Publication details for Dr Richard James BrownColombier, Mathieu, Mueller, Sebastian B., Kueppers, Ulrich, Scheu, Bettina, Delmelle, Pierre, Cimarelli, Corrado, Cronin, Shane J., Brown, Richard J., Tost, Manuela & Dingwell, Donald B. (2019). Diversity of soluble salt concentrations on volcanic ash aggregates from a variety of eruption types and deposits. Bulletin of Volcanology 81(7): 39.
- Publication type: Journal Article
- ISSN/ISBN: 0258-8900 (print), 1432-0819 (electronic)
- DOI: 10.1007/s00445-019-1302-0
- Further publication details on publisher web site
- Durham Research Online (DRO) - may include full text
Author(s) from Durham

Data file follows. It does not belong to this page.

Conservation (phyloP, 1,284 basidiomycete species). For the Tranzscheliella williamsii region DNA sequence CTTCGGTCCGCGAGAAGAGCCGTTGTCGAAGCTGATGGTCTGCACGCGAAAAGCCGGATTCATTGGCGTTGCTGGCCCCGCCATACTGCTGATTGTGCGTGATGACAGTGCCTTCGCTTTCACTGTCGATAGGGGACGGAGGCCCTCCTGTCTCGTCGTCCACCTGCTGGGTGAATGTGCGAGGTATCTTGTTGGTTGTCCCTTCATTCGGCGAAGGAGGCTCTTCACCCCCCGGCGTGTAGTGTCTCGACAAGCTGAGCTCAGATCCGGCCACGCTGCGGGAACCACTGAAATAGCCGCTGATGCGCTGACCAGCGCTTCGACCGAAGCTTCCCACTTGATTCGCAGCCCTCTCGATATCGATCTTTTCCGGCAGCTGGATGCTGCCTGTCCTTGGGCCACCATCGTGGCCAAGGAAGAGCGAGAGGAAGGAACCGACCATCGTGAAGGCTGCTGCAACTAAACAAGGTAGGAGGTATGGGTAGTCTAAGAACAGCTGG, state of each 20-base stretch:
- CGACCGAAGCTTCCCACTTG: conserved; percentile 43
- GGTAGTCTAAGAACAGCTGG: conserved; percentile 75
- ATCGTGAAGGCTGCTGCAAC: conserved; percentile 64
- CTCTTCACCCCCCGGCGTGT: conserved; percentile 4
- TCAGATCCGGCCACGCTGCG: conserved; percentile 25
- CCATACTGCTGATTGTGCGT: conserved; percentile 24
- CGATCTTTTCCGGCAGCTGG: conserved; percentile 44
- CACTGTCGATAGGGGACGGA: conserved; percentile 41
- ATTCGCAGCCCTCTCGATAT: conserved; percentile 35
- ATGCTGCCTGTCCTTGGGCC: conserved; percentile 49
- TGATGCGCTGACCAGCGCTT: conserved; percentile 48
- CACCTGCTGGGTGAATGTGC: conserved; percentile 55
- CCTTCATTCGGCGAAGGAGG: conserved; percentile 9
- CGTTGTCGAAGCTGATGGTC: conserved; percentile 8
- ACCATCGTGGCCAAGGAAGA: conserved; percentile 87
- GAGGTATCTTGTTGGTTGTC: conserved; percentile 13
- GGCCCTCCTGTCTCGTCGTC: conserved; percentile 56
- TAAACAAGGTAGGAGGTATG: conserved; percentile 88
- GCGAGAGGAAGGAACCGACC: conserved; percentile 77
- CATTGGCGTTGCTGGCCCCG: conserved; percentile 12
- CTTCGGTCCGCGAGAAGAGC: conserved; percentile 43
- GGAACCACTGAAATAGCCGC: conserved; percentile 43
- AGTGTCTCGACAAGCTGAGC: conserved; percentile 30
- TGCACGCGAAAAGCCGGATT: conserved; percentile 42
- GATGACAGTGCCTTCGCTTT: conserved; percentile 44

Ash aggregation is a common phenomenon in particle-laden environments of volcanic eruption plumes and pyroclastic density currents. Many of these initially fragile aggregates gain sufficient mechanical strength to remain intact after atmospheric transport and deposition. Several processes contribute to ash aggregate stability, including electrostatic and hydrostatic bonding, ice formation, and cementation by salt precipitates. Here, we compare leachate chemistry from aggregates from a variety of eruption and sedimentation conditions, ranging from dry magmatic eruptions with immediate deposition, to eruptions through seawater. The leachate data shows that the broad window of opportunity for aggregation and aggregate break-up may be used to qualitatively constrain suspended ash concentration and its temporal evolution. We show that aggregation rate and aggregate stability largely depend on the availability of external water and salt source. In particular, high humidity and extensive salt precipitation in seawater environments, such as during the Surtseyan eruptions, promote high aggregation rates and aggregate stability, with accordingly accentuated proximal deposition and aggregate concentration in the deposits. On the other hand, low humidity and salt concentrations during dry magmatic eruptions promote less aggregation and more efficient aggregate break-up, explaining the rarity of aggregates in the deposits. These results have strong implications for the ash budget in volcanic plumes and associated models of plume dispersal and related hazards.